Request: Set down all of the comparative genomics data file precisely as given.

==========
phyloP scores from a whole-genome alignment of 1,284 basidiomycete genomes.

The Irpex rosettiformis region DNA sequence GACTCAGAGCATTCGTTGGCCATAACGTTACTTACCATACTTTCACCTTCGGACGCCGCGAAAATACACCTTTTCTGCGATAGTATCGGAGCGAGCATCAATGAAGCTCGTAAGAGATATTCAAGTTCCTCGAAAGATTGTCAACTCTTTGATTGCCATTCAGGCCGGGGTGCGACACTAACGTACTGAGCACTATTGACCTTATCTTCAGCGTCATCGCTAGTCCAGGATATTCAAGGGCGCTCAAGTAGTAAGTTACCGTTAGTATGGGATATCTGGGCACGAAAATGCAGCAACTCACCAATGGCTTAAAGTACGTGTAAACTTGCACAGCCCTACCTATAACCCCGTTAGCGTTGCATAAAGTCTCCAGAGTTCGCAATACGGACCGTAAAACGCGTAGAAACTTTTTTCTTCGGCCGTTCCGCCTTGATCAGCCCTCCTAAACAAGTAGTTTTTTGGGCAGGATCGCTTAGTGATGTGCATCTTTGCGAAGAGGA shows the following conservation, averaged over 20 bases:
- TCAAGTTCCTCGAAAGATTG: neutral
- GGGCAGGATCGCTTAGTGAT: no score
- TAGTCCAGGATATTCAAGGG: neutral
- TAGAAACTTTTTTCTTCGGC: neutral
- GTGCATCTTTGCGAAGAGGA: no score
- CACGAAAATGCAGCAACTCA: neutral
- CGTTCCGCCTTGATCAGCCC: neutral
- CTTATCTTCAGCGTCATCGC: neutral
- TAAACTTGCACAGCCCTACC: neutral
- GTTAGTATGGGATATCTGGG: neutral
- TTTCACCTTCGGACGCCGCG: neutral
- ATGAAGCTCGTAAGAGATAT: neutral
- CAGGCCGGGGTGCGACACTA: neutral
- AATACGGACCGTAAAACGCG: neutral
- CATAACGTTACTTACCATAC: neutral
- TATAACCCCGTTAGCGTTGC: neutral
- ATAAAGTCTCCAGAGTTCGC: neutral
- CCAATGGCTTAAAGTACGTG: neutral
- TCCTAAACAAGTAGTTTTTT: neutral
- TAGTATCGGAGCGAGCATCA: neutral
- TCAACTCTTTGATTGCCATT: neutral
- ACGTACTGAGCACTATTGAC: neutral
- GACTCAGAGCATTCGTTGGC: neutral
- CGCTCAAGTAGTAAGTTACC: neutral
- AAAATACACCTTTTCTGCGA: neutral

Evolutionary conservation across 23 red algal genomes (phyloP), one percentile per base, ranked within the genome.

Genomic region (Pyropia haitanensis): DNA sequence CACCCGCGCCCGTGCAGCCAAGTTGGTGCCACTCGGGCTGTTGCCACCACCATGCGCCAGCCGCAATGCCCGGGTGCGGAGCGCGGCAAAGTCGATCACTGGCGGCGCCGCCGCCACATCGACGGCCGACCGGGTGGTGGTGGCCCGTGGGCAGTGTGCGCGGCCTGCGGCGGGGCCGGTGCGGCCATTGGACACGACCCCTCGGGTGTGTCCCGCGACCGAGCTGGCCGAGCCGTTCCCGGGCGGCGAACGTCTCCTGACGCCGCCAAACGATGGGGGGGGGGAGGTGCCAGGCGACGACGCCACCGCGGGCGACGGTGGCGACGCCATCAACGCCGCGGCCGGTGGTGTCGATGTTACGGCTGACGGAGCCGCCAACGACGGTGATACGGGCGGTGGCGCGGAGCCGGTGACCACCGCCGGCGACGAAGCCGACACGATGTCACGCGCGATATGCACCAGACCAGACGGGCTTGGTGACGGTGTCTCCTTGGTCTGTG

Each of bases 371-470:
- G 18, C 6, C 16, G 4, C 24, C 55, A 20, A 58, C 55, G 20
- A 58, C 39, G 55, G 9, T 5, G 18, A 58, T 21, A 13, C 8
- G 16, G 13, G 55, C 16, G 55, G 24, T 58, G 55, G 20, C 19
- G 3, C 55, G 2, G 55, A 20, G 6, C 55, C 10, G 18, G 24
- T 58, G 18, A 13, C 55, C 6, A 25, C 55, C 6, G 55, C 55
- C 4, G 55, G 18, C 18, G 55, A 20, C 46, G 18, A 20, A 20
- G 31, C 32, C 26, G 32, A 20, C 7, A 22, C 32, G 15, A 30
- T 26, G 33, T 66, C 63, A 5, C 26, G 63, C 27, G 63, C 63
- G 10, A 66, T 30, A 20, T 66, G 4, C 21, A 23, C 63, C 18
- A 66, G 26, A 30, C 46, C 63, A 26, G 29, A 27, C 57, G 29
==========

phyloP scores from a whole-genome alignment of 1,284 basidiomycete genomes.

The Irpex rosettiformis region DNA sequence GACTCAGAGCATTCGTTGGCCATAACGTTACTTACCATACTTTCACCTTCGGACGCCGCGAAAATACACCTTTTCTGCGATAGTATCGGAGCGAGCATCAATGAAGCTCGTAAGAGATATTCAAGTTCCTCGAAAGATTGTCAACTCTTTGATTGCCATTCAGGCCGGGGTGCGACACTAACGTACTGAGCACTATTGACCTTATCTTCAGCGTCATCGCTAGTCCAGGATATTCAAGGGCGCTCAAGTAGTAAGTTACCGTTAGTATGGGATATCTGGGCACGAAAATGCAGCAACTCACCAATGGCTTAAAGTACGTGTAAACTTGCACAGCCCTACCTATAACCCCGTTAGCGTTGCATAAAGTCTCCAGAGTTCGCAATACGGACCGTAAAACGCGTAGAAACTTTTTTCTTCGGCCGTTCCGCCTTGATCAGCCCTCCTAAACAAGTAGTTTTTTGGGCAGGATCGCTTAGTGATGTGCATCTTTGCGAAGAGGA shows the following conservation, averaged over 20 bases:
- TCAAGTTCCTCGAAAGATTG: neutral
- GGGCAGGATCGCTTAGTGAT: no score
- TAGTCCAGGATATTCAAGGG: neutral
- TAGAAACTTTTTTCTTCGGC: neutral
- GTGCATCTTTGCGAAGAGGA: no score
- CACGAAAATGCAGCAACTCA: neutral
- CGTTCCGCCTTGATCAGCCC: neutral
- CTTATCTTCAGCGTCATCGC: neutral
- TAAACTTGCACAGCCCTACC: neutral
- GTTAGTATGGGATATCTGGG: neutral
- TTTCACCTTCGGACGCCGCG: neutral
- ATGAAGCTCGTAAGAGATAT: neutral
- CAGGCCGGGGTGCGACACTA: neutral
- AATACGGACCGTAAAACGCG: neutral
- CATAACGTTACTTACCATAC: neutral
- TATAACCCCGTTAGCGTTGC: neutral
- ATAAAGTCTCCAGAGTTCGC: neutral
- CCAATGGCTTAAAGTACGTG: neutral
- TCCTAAACAAGTAGTTTTTT: neutral
- TAGTATCGGAGCGAGCATCA: neutral
- TCAACTCTTTGATTGCCATT: neutral
- ACGTACTGAGCACTATTGAC: neutral
- GACTCAGAGCATTCGTTGGC: neutral
- CGCTCAAGTAGTAAGTTACC: neutral
- AAAATACACCTTTTCTGCGA: neutral

Evolutionary conservation across 23 red algal genomes (phyloP), one percentile per base, ranked within the genome.

Genomic region (Pyropia haitanensis): DNA sequence CACCCGCGCCCGTGCAGCCAAGTTGGTGCCACTCGGGCTGTTGCCACCACCATGCGCCAGCCGCAATGCCCGGGTGCGGAGCGCGGCAAAGTCGATCACTGGCGGCGCCGCCGCCACATCGACGGCCGACCGGGTGGTGGTGGCCCGTGGGCAGTGTGCGCGGCCTGCGGCGGGGCCGGTGCGGCCATTGGACACGACCCCTCGGGTGTGTCCCGCGACCGAGCTGGCCGAGCCGTTCCCGGGCGGCGAACGTCTCCTGACGCCGCCAAACGATGGGGGGGGGGAGGTGCCAGGCGACGACGCCACCGCGGGCGACGGTGGCGACGCCATCAACGCCGCGGCCGGTGGTGTCGATGTTACGGCTGACGGAGCCGCCAACGACGGTGATACGGGCGGTGGCGCGGAGCCGGTGACCACCGCCGGCGACGAAGCCGACACGATGTCACGCGCGATATGCACCAGACCAGACGGGCTTGGTGACGGTGTCTCCTTGGTCTGTG

Each of bases 371-470:
- G 18, C 6, C 16, G 4, C 24, C 55, A 20, A 58, C 55, G 20
- A 58, C 39, G 55, G 9, T 5, G 18, A 58, T 21, A 13, C 8
- G 16, G 13, G 55, C 16, G 55, G 24, T 58, G 55, G 20, C 19
- G 3, C 55, G 2, G 55, A 20, G 6, C 55, C 10, G 18, G 24
- T 58, G 18, A 13, C 55, C 6, A 25, C 55, C 6, G 55, C 55
- C 4, G 55, G 18, C 18, G 55, A 20, C 46, G 18, A 20, A 20
- G 31, C 32, C 26, G 32, A 20, C 7, A 22, C 32, G 15, A 30
- T 26, G 33, T 66, C 63, A 5, C 26, G 63, C 27, G 63, C 63
- G 10, A 66, T 30, A 20, T 66, G 4, C 21, A 23, C 63, C 18
- A 66, G 26, A 30, C 46, C 63, A 26, G 29, A 27, C 57, G 29